My People’s Passover Haggadah
Traditional Texts, Modern Commentaries
In two volumes, this empowering resource for the spiritual revival of our times enables us to find deeper meaning in one of Judaism’s most beloved traditions, the Passover Seder. Rich Haggadah commentary adds layer upon layer of new insight to the age-old celebration of the journey from slavery to freedom—and makes its power accessible to all.
This diverse and exciting Passover resource features the traditional Haggadah Hebrew text with a new translation designed to let you know exactly what the Haggadah says. Introductory essays help you understand the historical roots of Passover, the development of the Haggadah, and how to make sense out of texts and customs that evolved from ancient times.
Framed with beautifully designed Talmud-style pages, My People’s Passover Haggadah features commentaries by scholars from all denominations of Judaism. You are treated to insights by experts in such fields as the Haggadah’s history; its biblical roots; its confrontation with modernity; and its relationship to rabbinic midrash and Jewish law, feminism, Chasidism, theology, and kabbalah.
No other resource provides such a wide-ranging exploration of the Haggadah, a reservoir of inspiration and information for creating meaningful Seders every year.
“The Haggadah is a book not just of the Jewish People, but of ordinary Jewish people. It is a book we all own, handle, store at home, and spill wine upon! Pick up a Siddur, and you have the history of our People writ large; pick up a Haggadah, and you have the same—but also the chronicle of Jewish life writ small: the story of families and friends whose Seders have become their very own local cultural legacy.... My People’s Passover Haggadah is for each and every person looking to enrich their annual experience of Passover in their own unique way.”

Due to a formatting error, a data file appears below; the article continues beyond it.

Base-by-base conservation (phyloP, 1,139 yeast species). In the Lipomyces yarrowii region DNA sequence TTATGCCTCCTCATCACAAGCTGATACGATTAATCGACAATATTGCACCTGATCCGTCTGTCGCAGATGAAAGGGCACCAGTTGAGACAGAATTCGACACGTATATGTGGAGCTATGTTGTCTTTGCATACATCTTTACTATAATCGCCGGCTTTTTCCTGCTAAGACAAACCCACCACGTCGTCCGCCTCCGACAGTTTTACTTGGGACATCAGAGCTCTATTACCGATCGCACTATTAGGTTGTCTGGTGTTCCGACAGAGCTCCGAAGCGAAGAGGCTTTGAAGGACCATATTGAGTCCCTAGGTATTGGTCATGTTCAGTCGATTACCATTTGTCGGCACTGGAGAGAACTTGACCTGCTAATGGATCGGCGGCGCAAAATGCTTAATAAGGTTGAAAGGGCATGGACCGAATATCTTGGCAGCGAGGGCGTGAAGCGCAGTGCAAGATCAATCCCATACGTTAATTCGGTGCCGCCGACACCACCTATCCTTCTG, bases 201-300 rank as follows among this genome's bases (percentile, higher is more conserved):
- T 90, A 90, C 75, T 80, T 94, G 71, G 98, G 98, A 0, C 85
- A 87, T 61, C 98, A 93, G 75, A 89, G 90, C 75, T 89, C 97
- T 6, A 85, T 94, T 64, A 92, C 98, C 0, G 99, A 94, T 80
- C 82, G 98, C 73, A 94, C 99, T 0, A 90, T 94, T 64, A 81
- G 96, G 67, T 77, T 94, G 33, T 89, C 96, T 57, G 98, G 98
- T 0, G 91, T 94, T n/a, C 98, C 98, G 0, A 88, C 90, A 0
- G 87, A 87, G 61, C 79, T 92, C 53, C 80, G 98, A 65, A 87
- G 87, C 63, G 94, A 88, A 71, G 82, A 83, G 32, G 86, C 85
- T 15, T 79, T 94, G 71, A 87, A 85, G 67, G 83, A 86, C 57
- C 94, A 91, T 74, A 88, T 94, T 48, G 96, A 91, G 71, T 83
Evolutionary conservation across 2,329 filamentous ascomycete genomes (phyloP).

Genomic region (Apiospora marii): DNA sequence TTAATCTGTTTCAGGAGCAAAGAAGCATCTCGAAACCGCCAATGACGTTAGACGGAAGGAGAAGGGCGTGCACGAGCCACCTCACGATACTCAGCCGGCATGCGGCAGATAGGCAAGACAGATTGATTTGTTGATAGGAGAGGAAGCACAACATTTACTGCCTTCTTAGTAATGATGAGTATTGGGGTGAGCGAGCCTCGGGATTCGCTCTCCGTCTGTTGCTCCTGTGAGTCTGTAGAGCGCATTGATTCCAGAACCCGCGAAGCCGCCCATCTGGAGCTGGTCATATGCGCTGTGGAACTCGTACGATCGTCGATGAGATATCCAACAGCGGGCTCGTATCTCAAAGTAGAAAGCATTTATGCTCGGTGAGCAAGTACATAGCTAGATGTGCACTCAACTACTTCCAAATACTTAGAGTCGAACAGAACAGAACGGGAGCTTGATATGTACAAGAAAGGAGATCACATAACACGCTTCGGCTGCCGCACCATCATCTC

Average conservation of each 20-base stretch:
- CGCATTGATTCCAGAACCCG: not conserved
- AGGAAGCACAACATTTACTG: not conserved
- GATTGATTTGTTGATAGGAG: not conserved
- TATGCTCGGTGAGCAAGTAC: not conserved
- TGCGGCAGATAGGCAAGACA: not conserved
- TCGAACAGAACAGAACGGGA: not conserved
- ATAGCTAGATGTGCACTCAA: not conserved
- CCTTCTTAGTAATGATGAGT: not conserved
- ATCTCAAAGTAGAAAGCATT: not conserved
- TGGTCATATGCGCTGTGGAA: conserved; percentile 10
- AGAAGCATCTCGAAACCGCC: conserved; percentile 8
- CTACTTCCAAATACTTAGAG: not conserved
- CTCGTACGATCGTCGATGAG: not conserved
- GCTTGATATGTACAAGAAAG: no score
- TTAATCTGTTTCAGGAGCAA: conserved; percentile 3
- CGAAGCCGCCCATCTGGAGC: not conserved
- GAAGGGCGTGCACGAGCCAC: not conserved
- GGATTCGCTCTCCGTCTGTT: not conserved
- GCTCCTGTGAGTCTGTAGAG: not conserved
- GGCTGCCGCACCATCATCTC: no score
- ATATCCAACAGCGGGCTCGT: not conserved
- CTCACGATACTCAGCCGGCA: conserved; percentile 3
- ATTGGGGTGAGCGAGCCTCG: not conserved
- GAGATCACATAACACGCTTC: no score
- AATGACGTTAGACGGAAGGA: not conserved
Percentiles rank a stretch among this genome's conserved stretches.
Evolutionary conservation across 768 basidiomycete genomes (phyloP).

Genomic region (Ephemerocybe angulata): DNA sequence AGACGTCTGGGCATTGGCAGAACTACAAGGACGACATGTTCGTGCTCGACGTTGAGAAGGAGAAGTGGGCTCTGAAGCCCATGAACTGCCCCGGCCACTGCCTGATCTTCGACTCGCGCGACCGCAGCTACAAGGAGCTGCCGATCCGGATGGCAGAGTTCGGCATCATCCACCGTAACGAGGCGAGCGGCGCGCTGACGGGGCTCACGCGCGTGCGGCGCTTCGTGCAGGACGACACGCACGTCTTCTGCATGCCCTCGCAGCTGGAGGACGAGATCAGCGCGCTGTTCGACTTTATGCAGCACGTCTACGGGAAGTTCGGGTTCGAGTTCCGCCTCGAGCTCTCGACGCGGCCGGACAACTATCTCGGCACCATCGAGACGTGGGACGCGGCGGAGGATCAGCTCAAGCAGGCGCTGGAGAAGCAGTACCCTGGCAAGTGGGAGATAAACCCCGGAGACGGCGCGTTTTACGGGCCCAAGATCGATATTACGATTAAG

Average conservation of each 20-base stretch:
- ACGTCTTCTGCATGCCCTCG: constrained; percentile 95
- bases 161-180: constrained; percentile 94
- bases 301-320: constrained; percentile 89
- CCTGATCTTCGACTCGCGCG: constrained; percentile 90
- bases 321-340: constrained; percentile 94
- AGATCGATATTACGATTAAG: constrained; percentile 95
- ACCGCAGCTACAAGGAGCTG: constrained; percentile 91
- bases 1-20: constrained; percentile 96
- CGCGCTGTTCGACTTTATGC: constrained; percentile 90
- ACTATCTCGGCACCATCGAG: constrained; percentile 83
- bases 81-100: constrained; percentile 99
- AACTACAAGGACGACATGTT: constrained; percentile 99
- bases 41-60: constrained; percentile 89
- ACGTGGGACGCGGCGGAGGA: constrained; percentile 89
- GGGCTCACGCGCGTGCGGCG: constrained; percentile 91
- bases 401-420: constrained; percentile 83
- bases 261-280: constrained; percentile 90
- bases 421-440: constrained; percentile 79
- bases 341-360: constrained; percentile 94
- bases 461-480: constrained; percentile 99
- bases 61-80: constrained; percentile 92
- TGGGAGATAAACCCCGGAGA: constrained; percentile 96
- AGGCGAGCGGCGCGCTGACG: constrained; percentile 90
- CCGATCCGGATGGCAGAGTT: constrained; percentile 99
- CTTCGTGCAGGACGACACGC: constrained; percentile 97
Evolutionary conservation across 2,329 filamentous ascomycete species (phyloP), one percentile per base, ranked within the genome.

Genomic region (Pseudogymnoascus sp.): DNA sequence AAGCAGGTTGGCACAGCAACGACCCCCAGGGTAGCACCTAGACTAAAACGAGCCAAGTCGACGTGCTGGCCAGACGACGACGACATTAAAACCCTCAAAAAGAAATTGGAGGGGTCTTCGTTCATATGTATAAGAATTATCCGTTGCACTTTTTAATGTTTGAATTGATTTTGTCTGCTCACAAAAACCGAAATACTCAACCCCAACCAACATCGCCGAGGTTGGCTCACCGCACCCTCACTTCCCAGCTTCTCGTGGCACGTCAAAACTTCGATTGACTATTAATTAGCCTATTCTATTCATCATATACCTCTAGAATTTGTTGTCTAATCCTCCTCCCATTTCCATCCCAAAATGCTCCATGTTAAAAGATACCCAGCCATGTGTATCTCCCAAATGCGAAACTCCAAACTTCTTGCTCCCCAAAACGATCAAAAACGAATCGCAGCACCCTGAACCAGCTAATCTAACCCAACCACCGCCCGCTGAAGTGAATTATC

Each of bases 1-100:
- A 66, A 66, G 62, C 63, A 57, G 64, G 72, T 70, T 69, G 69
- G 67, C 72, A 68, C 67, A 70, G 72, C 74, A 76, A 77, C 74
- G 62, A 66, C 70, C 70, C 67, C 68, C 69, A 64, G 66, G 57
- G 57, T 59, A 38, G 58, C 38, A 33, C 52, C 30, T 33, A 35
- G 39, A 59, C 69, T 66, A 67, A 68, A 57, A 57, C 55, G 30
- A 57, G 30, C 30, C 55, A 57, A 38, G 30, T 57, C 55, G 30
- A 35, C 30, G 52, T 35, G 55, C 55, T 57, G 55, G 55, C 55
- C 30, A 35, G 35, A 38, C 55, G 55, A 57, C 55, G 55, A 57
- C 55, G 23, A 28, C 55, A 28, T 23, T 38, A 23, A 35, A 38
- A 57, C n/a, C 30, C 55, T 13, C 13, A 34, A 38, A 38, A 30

Here's everything you ever wanted to know about the Passover haggadah, from multiple perspectives: biblical, historical, theological, legal, rabbinic, mystical, feminist and then some. The editors don't take anything for granted, even defining basic terms like haggadah itself and discussing the translation of barukh, the first word of every blessing. But this comprehensive two-volume handbook is not for the cursory reader or even for light use at the seder table. It opens with a collection of scholarly essays reflecting all denominations of Judaism, then segues into the text, presented cleverly in Talmudic format (in Hebrew with a new English translation) and surrounded by commentaries. Contributors include Lawrence Kushner, Arthur Green, Carole Balin and Neil Gillman as well as Hoffman (My People's Prayer Book) and Arnow (Creating Lively Passover Seders). The plurality of voices lends richness to the reader's understanding of the familiar text, but it can be confusing to follow the flow of the commentaries, which continue beyond the text and even overshadow it. Still, this illuminating resource provides a myriad of in-depth answers to the "why?" in "why is this night different from all others?"